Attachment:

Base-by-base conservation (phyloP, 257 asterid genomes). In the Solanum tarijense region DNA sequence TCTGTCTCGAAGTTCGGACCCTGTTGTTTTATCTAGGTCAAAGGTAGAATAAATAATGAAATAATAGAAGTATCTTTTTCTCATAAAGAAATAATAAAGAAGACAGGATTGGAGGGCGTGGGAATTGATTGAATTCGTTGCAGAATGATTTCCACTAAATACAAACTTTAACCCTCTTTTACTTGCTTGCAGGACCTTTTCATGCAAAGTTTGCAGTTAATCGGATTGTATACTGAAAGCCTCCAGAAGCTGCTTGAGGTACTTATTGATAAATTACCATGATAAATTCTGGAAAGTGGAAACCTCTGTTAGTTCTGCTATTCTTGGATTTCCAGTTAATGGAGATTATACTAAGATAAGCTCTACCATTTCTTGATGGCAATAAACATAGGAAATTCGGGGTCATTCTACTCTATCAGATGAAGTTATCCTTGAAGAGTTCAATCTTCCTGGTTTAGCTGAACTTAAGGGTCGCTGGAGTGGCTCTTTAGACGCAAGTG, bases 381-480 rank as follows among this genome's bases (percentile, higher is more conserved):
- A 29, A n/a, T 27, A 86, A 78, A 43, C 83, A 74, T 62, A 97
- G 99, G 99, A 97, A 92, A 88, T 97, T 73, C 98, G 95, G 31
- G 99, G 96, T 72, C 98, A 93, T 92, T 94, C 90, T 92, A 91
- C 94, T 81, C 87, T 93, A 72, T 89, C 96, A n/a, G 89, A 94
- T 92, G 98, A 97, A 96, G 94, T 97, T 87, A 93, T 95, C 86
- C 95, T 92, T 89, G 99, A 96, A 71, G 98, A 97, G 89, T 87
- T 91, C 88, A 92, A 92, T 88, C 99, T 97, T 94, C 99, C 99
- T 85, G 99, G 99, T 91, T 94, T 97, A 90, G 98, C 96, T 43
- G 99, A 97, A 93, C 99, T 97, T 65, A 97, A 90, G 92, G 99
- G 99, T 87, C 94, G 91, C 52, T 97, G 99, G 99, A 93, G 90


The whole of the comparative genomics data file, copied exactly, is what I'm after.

Base-by-base conservation (phyloP, 257 asterid genomes). In the Solanum tarijense region DNA sequence TCTGTCTCGAAGTTCGGACCCTGTTGTTTTATCTAGGTCAAAGGTAGAATAAATAATGAAATAATAGAAGTATCTTTTTCTCATAAAGAAATAATAAAGAAGACAGGATTGGAGGGCGTGGGAATTGATTGAATTCGTTGCAGAATGATTTCCACTAAATACAAACTTTAACCCTCTTTTACTTGCTTGCAGGACCTTTTCATGCAAAGTTTGCAGTTAATCGGATTGTATACTGAAAGCCTCCAGAAGCTGCTTGAGGTACTTATTGATAAATTACCATGATAAATTCTGGAAAGTGGAAACCTCTGTTAGTTCTGCTATTCTTGGATTTCCAGTTAATGGAGATTATACTAAGATAAGCTCTACCATTTCTTGATGGCAATAAACATAGGAAATTCGGGGTCATTCTACTCTATCAGATGAAGTTATCCTTGAAGAGTTCAATCTTCCTGGTTTAGCTGAACTTAAGGGTCGCTGGAGTGGCTCTTTAGACGCAAGTG, bases 381-480 rank as follows among this genome's bases (percentile, higher is more conserved):
- A 29, A n/a, T 27, A 86, A 78, A 43, C 83, A 74, T 62, A 97
- G 99, G 99, A 97, A 92, A 88, T 97, T 73, C 98, G 95, G 31
- G 99, G 96, T 72, C 98, A 93, T 92, T 94, C 90, T 92, A 91
- C 94, T 81, C 87, T 93, A 72, T 89, C 96, A n/a, G 89, A 94
- T 92, G 98, A 97, A 96, G 94, T 97, T 87, A 93, T 95, C 86
- C 95, T 92, T 89, G 99, A 96, A 71, G 98, A 97, G 89, T 87
- T 91, C 88, A 92, A 92, T 88, C 99, T 97, T 94, C 99, C 99
- T 85, G 99, G 99, T 91, T 94, T 97, A 90, G 98, C 96, T 43
- G 99, A 97, A 93, C 99, T 97, T 65, A 97, A 90, G 92, G 99
- G 99, T 87, C 94, G 91, C 52, T 97, G 99, G 99, A 93, G 90